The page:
Posterior Cervical Laminectomy
A posterior cervical laminectomy is a procedure that removes the lamina – the back side of the spinal canal – to open it up and relieve pressure on the spinal column or remove bone spurs.
Posterior cervical laeminectomies are frequently performed to treat:
- Compressing discs causing neck pain
- Deterioration of ligaments
- Bone spurs causing inflammation and pain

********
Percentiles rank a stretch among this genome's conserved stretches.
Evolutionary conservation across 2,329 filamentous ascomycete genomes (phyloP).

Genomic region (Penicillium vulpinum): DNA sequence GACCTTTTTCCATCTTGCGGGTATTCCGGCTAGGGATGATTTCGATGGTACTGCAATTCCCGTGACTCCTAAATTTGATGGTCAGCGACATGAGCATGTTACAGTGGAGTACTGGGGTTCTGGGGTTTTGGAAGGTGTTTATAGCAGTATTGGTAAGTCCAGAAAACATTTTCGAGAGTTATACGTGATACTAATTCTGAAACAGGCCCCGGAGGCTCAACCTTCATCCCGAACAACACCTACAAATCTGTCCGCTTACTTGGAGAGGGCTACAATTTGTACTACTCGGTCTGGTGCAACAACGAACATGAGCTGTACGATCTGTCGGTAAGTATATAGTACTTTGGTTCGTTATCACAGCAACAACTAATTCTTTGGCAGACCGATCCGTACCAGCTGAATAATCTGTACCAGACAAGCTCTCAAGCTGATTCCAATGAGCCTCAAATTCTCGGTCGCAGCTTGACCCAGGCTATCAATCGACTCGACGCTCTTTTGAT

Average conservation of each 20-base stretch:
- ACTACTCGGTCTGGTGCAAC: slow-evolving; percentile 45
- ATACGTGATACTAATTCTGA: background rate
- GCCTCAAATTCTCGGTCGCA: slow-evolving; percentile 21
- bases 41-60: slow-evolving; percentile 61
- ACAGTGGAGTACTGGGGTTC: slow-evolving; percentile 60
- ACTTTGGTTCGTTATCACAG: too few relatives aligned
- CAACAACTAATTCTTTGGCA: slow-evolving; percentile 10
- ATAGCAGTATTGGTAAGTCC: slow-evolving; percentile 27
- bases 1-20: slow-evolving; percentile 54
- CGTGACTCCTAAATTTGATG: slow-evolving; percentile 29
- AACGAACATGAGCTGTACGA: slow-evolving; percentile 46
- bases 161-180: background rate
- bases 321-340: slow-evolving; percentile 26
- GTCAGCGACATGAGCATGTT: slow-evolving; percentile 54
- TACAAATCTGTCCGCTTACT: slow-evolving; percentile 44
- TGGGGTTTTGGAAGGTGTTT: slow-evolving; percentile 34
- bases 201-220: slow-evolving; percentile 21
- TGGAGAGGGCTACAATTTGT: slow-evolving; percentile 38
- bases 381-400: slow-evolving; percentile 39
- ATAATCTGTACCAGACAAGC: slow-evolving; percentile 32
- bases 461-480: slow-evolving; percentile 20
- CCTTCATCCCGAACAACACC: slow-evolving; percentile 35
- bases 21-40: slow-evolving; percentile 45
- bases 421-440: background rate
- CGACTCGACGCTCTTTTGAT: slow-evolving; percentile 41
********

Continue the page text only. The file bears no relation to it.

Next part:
This procedure is done with an incision at the back of the neck, and involves moving muscle, arterial and nerve tissue aside to gain access to the spine. Surgeons then either remove the entire lamina or a portion of it. Most patients who undergo this procedure wear a neck brace to stabilize their spine during healing.
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